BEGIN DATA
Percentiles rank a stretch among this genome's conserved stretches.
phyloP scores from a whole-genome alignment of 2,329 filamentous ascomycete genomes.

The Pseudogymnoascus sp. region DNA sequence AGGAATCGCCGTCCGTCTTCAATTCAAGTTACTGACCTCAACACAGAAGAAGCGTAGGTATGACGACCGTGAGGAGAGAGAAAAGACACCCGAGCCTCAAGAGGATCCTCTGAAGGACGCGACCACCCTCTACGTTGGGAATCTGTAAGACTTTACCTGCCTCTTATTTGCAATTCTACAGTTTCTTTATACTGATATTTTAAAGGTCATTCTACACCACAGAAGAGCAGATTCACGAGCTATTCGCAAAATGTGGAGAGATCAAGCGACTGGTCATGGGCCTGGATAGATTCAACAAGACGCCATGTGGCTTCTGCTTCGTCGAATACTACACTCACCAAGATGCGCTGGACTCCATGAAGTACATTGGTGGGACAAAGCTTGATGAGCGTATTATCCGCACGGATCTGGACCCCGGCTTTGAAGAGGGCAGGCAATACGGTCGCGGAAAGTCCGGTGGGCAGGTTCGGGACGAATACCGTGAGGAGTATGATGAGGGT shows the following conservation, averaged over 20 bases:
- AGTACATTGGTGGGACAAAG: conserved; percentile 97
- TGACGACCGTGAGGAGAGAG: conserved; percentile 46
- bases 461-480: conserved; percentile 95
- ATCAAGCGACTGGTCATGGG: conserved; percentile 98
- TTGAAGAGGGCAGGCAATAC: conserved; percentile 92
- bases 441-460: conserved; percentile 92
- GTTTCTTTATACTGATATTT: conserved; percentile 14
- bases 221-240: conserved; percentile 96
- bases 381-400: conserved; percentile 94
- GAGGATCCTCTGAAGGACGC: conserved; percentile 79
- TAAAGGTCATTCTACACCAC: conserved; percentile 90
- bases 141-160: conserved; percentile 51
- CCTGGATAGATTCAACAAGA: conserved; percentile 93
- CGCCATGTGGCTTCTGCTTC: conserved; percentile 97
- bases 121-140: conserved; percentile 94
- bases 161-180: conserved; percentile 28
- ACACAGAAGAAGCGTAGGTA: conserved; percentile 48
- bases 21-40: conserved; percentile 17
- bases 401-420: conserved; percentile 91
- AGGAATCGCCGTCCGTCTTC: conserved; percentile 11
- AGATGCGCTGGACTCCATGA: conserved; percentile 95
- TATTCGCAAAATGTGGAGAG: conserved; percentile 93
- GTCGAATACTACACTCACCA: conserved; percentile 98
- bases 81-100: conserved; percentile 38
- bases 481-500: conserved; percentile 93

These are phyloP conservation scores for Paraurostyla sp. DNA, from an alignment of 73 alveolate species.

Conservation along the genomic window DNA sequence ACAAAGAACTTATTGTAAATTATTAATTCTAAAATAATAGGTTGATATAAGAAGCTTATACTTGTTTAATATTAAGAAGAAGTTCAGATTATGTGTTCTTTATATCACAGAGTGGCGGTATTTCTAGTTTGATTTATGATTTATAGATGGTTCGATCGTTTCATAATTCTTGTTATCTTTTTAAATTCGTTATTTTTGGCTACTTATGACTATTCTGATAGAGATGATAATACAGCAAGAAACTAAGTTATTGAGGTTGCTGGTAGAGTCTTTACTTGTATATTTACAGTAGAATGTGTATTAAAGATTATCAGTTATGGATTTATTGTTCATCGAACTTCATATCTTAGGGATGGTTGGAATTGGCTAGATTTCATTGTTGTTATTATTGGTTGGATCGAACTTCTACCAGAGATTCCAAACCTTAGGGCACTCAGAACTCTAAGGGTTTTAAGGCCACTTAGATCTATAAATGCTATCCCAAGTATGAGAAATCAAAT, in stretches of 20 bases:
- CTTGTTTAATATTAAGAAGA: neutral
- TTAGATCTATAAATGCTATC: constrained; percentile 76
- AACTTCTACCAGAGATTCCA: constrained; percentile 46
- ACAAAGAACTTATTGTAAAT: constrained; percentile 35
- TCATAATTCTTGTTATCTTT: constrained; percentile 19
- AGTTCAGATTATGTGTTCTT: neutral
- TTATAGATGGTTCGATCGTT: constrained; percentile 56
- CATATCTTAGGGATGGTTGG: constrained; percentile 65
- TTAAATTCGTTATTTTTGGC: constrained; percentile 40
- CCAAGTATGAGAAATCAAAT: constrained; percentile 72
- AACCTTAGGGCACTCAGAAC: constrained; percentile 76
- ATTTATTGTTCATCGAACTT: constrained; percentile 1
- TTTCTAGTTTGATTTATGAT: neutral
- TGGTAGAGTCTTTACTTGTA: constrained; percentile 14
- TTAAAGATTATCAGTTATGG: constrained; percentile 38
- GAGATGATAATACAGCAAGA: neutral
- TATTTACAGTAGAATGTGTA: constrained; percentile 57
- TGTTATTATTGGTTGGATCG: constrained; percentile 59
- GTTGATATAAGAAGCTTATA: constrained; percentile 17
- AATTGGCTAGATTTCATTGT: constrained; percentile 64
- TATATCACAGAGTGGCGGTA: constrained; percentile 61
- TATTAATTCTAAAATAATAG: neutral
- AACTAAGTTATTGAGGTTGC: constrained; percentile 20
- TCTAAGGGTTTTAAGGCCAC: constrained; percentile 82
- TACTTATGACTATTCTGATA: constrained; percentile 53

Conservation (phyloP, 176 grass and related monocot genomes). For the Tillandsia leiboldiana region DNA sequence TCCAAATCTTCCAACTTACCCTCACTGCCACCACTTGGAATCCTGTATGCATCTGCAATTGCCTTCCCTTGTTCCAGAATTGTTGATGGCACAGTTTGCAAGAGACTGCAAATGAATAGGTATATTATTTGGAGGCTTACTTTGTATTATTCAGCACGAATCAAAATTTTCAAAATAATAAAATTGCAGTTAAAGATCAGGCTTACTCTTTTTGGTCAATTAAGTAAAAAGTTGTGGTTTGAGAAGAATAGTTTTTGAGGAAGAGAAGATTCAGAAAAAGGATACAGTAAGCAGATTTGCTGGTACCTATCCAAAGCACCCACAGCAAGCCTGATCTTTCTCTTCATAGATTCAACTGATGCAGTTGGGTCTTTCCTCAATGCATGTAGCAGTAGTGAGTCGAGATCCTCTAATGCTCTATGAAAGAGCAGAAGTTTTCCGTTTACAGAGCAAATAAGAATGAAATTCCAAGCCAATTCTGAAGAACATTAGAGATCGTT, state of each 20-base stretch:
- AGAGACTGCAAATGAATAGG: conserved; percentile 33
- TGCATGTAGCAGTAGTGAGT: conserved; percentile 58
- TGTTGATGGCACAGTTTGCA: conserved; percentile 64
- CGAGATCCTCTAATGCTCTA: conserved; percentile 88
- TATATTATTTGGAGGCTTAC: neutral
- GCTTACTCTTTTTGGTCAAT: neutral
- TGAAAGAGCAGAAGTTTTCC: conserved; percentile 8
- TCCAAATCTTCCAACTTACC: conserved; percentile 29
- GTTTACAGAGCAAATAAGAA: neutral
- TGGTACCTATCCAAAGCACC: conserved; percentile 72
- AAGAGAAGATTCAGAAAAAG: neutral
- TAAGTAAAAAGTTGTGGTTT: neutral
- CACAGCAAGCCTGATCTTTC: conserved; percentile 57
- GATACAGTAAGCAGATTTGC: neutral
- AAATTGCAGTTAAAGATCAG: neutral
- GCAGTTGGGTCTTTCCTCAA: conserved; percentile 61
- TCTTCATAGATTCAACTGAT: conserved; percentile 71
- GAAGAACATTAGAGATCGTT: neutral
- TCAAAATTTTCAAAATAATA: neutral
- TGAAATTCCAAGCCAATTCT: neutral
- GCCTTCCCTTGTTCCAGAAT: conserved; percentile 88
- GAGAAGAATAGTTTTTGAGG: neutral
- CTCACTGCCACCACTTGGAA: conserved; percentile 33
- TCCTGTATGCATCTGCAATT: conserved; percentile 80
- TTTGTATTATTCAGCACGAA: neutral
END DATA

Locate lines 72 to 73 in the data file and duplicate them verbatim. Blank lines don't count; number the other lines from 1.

- GCAGTTGGGTCTTTCCTCAA: conserved; percentile 61
- TCTTCATAGATTCAACTGAT: conserved; percentile 71